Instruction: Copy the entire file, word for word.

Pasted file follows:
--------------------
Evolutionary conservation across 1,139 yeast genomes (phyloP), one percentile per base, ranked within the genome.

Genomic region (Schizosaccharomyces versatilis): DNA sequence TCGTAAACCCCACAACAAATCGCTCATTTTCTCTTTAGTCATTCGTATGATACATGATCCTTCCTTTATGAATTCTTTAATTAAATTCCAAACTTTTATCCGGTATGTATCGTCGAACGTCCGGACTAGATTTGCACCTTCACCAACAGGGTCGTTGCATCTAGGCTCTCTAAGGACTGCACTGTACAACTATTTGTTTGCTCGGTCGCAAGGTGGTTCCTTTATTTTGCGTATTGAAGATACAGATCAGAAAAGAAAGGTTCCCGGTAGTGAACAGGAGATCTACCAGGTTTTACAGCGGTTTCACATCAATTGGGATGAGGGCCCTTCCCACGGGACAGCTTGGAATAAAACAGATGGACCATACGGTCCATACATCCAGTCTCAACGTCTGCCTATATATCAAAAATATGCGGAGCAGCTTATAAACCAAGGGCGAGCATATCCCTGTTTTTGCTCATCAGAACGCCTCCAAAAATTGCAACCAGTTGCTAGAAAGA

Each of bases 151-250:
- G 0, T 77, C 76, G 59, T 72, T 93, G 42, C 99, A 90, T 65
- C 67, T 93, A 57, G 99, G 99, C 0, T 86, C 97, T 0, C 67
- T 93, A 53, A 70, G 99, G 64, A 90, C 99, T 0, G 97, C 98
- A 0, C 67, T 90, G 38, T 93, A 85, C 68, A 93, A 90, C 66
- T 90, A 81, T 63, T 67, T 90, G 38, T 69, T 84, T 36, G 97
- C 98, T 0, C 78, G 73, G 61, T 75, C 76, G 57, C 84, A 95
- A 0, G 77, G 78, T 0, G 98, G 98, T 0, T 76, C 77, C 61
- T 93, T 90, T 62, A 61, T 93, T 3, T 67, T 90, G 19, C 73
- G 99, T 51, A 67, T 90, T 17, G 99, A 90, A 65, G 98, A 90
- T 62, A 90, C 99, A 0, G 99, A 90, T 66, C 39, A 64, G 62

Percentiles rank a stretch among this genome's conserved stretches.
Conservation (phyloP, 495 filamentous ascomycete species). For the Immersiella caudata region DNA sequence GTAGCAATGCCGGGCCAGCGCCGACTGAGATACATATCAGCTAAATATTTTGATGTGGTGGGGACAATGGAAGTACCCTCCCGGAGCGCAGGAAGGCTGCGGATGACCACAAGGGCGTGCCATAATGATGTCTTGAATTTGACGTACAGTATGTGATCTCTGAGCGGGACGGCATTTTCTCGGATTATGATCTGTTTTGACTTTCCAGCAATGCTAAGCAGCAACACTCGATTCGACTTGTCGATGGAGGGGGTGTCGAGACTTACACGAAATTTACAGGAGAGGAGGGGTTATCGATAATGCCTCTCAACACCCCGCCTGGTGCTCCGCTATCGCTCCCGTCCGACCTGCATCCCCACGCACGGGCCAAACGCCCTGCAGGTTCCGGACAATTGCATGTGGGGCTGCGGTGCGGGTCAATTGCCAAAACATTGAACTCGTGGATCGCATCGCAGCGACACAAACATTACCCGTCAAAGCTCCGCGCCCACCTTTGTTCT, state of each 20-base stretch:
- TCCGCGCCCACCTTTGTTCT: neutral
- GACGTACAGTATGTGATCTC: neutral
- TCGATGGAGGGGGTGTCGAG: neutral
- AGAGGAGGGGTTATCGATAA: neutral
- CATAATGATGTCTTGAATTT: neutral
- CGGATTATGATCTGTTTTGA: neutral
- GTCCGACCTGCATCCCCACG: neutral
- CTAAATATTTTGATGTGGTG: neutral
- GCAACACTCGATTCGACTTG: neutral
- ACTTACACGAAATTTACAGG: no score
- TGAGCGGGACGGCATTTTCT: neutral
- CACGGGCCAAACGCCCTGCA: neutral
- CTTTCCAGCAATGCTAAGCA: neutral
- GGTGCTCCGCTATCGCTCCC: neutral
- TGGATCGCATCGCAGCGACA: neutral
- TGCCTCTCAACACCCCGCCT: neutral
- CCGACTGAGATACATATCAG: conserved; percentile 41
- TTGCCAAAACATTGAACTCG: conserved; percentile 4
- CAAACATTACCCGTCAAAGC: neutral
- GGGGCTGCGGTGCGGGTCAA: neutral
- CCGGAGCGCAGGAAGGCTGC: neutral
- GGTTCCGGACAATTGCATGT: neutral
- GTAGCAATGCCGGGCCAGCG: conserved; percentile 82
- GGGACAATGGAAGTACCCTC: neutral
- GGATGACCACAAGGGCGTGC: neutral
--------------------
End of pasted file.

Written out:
Evolutionary conservation across 1,139 yeast genomes (phyloP), one percentile per base, ranked within the genome.

Genomic region (Schizosaccharomyces versatilis): DNA sequence TCGTAAACCCCACAACAAATCGCTCATTTTCTCTTTAGTCATTCGTATGATACATGATCCTTCCTTTATGAATTCTTTAATTAAATTCCAAACTTTTATCCGGTATGTATCGTCGAACGTCCGGACTAGATTTGCACCTTCACCAACAGGGTCGTTGCATCTAGGCTCTCTAAGGACTGCACTGTACAACTATTTGTTTGCTCGGTCGCAAGGTGGTTCCTTTATTTTGCGTATTGAAGATACAGATCAGAAAAGAAAGGTTCCCGGTAGTGAACAGGAGATCTACCAGGTTTTACAGCGGTTTCACATCAATTGGGATGAGGGCCCTTCCCACGGGACAGCTTGGAATAAAACAGATGGACCATACGGTCCATACATCCAGTCTCAACGTCTGCCTATATATCAAAAATATGCGGAGCAGCTTATAAACCAAGGGCGAGCATATCCCTGTTTTTGCTCATCAGAACGCCTCCAAAAATTGCAACCAGTTGCTAGAAAGA

Each of bases 151-250:
- G 0, T 77, C 76, G 59, T 72, T 93, G 42, C 99, A 90, T 65
- C 67, T 93, A 57, G 99, G 99, C 0, T 86, C 97, T 0, C 67
- T 93, A 53, A 70, G 99, G 64, A 90, C 99, T 0, G 97, C 98
- A 0, C 67, T 90, G 38, T 93, A 85, C 68, A 93, A 90, C 66
- T 90, A 81, T 63, T 67, T 90, G 38, T 69, T 84, T 36, G 97
- C 98, T 0, C 78, G 73, G 61, T 75, C 76, G 57, C 84, A 95
- A 0, G 77, G 78, T 0, G 98, G 98, T 0, T 76, C 77, C 61
- T 93, T 90, T 62, A 61, T 93, T 3, T 67, T 90, G 19, C 73
- G 99, T 51, A 67, T 90, T 17, G 99, A 90, A 65, G 98, A 90
- T 62, A 90, C 99, A 0, G 99, A 90, T 66, C 39, A 64, G 62

Percentiles rank a stretch among this genome's conserved stretches.
Conservation (phyloP, 495 filamentous ascomycete species). For the Immersiella caudata region DNA sequence GTAGCAATGCCGGGCCAGCGCCGACTGAGATACATATCAGCTAAATATTTTGATGTGGTGGGGACAATGGAAGTACCCTCCCGGAGCGCAGGAAGGCTGCGGATGACCACAAGGGCGTGCCATAATGATGTCTTGAATTTGACGTACAGTATGTGATCTCTGAGCGGGACGGCATTTTCTCGGATTATGATCTGTTTTGACTTTCCAGCAATGCTAAGCAGCAACACTCGATTCGACTTGTCGATGGAGGGGGTGTCGAGACTTACACGAAATTTACAGGAGAGGAGGGGTTATCGATAATGCCTCTCAACACCCCGCCTGGTGCTCCGCTATCGCTCCCGTCCGACCTGCATCCCCACGCACGGGCCAAACGCCCTGCAGGTTCCGGACAATTGCATGTGGGGCTGCGGTGCGGGTCAATTGCCAAAACATTGAACTCGTGGATCGCATCGCAGCGACACAAACATTACCCGTCAAAGCTCCGCGCCCACCTTTGTTCT, state of each 20-base stretch:
- TCCGCGCCCACCTTTGTTCT: neutral
- GACGTACAGTATGTGATCTC: neutral
- TCGATGGAGGGGGTGTCGAG: neutral
- AGAGGAGGGGTTATCGATAA: neutral
- CATAATGATGTCTTGAATTT: neutral
- CGGATTATGATCTGTTTTGA: neutral
- GTCCGACCTGCATCCCCACG: neutral
- CTAAATATTTTGATGTGGTG: neutral
- GCAACACTCGATTCGACTTG: neutral
- ACTTACACGAAATTTACAGG: no score
- TGAGCGGGACGGCATTTTCT: neutral
- CACGGGCCAAACGCCCTGCA: neutral
- CTTTCCAGCAATGCTAAGCA: neutral
- GGTGCTCCGCTATCGCTCCC: neutral
- TGGATCGCATCGCAGCGACA: neutral
- TGCCTCTCAACACCCCGCCT: neutral
- CCGACTGAGATACATATCAG: conserved; percentile 41
- TTGCCAAAACATTGAACTCG: conserved; percentile 4
- CAAACATTACCCGTCAAAGC: neutral
- GGGGCTGCGGTGCGGGTCAA: neutral
- CCGGAGCGCAGGAAGGCTGC: neutral
- GGTTCCGGACAATTGCATGT: neutral
- GTAGCAATGCCGGGCCAGCG: conserved; percentile 82
- GGGACAATGGAAGTACCCTC: neutral
- GGATGACCACAAGGGCGTGC: neutral